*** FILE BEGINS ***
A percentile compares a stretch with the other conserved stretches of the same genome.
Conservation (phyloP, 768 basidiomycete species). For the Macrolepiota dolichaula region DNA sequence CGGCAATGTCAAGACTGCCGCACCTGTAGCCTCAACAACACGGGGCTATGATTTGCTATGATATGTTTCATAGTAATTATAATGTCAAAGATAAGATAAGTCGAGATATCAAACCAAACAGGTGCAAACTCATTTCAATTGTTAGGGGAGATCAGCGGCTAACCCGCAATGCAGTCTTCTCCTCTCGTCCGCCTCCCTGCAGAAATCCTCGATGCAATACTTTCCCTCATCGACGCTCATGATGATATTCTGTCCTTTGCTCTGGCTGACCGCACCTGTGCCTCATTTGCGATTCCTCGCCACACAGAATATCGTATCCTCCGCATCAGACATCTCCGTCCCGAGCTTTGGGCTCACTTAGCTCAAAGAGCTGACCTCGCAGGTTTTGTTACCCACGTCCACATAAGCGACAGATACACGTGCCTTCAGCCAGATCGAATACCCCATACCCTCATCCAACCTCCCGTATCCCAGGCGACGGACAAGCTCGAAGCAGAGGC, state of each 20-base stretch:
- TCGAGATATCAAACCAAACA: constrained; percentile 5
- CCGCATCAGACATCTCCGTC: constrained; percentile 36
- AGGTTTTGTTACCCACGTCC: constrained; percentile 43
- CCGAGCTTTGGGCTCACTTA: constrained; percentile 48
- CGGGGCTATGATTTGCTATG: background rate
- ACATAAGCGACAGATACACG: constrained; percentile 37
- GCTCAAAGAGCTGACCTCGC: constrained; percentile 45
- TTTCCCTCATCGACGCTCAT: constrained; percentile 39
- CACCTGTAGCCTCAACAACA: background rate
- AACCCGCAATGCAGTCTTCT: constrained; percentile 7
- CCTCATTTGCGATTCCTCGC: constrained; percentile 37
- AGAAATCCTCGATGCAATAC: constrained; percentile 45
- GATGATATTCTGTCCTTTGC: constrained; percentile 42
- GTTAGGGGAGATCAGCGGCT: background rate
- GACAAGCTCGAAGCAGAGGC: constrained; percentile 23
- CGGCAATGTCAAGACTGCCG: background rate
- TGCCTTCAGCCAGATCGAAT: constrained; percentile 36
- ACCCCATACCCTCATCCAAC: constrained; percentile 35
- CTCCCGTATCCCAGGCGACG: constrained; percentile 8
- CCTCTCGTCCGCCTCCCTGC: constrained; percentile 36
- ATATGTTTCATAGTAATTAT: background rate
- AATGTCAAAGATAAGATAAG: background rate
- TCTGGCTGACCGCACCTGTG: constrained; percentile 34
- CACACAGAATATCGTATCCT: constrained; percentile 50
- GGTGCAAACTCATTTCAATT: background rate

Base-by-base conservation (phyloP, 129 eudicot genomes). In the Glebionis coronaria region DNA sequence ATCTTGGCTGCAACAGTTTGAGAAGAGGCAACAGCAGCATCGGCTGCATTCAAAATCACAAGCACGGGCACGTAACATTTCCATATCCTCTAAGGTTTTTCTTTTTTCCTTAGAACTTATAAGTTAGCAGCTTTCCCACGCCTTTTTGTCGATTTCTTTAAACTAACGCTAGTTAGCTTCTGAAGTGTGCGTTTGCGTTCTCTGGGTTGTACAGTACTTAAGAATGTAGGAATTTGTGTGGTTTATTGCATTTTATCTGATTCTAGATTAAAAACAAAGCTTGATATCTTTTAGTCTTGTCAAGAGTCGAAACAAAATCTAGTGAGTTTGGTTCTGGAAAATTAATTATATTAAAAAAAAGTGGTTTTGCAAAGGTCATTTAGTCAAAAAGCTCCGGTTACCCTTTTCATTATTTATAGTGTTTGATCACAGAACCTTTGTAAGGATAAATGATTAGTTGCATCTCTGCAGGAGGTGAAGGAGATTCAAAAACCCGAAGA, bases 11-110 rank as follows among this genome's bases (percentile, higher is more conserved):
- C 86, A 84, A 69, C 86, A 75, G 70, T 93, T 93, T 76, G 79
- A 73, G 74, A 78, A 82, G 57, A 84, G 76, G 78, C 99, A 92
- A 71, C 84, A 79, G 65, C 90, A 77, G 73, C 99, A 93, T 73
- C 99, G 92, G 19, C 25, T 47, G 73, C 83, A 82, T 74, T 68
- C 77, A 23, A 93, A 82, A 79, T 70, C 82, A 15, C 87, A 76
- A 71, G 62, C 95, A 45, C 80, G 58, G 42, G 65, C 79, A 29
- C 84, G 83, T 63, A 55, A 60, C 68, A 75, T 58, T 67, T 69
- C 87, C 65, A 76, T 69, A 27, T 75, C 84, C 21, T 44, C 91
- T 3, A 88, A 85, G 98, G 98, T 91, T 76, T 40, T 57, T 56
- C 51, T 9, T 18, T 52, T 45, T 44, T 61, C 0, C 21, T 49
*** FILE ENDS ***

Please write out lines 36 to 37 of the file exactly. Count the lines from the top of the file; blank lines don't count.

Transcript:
- C 87, C 65, A 76, T 69, A 27, T 75, C 84, C 21, T 44, C 91
- T 3, A 88, A 85, G 98, G 98, T 91, T 76, T 40, T 57, T 56